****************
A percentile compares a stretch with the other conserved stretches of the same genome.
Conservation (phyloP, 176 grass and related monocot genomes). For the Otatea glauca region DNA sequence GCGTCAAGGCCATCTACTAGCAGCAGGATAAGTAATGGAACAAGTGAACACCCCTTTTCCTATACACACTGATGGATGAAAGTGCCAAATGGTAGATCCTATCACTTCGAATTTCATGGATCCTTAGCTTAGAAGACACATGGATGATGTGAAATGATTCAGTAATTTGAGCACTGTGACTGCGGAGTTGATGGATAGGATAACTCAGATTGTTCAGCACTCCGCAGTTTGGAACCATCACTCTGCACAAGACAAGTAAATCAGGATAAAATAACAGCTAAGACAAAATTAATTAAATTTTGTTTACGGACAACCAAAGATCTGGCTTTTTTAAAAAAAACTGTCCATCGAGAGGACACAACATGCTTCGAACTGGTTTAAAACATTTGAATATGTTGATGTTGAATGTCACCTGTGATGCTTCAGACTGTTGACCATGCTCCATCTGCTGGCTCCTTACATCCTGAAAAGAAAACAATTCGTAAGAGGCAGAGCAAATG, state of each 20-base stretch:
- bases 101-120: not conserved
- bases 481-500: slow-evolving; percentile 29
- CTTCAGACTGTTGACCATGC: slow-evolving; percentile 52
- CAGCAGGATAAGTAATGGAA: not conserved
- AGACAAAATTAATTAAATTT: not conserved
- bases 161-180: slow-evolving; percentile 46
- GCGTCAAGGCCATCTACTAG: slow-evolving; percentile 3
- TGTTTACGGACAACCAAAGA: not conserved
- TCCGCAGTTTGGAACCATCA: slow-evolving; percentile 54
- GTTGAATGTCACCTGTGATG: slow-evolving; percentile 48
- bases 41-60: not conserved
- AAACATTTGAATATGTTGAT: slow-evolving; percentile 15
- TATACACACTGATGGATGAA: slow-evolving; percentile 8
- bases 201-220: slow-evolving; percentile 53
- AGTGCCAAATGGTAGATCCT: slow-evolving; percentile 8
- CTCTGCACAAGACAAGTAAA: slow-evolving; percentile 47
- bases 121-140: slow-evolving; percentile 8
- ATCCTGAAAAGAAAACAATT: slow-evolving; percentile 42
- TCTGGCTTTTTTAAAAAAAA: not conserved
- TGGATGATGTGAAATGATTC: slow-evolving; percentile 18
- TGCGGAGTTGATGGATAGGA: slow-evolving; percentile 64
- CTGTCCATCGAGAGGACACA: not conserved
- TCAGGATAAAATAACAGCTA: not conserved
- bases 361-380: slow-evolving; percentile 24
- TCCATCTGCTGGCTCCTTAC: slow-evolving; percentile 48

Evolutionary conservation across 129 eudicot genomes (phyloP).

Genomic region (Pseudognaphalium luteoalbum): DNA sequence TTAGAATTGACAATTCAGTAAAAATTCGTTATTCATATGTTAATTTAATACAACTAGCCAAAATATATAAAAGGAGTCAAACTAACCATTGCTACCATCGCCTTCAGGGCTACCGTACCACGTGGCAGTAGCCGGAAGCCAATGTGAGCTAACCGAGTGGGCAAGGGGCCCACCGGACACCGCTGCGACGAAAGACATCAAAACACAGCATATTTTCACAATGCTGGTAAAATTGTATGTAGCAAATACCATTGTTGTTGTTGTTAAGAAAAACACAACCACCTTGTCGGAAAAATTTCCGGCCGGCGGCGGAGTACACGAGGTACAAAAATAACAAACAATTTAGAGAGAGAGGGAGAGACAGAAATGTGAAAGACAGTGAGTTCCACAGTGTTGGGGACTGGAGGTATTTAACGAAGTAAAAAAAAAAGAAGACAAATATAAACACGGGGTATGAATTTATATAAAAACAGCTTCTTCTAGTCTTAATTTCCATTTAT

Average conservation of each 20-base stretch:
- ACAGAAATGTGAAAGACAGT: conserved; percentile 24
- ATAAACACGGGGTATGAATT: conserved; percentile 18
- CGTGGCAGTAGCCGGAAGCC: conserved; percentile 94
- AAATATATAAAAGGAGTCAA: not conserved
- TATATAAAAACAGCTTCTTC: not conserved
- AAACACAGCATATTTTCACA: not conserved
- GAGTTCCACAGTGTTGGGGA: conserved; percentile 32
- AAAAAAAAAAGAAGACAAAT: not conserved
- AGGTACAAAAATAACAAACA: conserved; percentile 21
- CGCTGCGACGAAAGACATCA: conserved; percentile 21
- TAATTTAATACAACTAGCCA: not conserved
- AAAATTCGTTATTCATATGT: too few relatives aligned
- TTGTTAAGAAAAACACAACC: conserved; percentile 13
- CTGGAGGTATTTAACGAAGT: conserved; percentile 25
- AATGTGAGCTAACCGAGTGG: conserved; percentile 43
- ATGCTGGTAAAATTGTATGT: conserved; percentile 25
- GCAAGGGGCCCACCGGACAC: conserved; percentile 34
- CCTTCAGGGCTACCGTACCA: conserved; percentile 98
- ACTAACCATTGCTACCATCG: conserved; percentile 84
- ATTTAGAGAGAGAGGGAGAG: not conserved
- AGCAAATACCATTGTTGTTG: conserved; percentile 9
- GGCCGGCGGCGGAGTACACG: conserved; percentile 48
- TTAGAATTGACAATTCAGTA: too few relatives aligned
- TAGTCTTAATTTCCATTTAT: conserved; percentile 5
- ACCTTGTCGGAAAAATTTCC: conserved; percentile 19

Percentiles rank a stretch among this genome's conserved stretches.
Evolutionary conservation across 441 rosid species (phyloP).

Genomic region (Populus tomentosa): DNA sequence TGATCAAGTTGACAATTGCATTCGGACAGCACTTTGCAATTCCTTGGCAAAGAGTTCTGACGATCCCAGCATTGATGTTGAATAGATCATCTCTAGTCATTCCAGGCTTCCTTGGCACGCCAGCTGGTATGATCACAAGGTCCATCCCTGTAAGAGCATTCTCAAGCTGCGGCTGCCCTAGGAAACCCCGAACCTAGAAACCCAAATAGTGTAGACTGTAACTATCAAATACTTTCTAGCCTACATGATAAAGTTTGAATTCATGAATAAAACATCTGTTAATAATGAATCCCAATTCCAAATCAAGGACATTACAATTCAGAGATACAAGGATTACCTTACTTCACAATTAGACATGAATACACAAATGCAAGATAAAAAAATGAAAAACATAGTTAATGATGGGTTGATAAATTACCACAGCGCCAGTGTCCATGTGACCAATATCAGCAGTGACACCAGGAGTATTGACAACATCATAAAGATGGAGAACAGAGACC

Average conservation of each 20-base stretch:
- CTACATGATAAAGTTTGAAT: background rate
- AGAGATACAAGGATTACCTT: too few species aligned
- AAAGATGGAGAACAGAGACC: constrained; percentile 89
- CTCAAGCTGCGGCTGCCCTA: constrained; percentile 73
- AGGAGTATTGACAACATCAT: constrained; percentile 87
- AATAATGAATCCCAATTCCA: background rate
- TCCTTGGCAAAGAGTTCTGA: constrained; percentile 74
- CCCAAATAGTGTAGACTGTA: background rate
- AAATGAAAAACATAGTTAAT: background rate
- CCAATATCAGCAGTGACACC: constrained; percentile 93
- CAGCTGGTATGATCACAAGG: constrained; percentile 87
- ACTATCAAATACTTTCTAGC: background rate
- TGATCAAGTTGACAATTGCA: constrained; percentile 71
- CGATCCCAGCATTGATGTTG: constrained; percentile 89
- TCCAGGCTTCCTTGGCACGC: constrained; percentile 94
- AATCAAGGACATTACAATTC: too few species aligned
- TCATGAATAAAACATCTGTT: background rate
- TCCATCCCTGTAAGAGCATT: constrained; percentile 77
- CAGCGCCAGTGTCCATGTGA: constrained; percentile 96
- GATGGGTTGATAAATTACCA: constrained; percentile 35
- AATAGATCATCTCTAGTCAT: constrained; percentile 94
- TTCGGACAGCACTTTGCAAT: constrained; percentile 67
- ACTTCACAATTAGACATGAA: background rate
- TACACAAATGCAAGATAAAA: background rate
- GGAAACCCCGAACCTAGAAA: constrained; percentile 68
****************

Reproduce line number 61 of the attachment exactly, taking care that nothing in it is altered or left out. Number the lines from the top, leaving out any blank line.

- AGAGATACAAGGATTACCTT: too few species aligned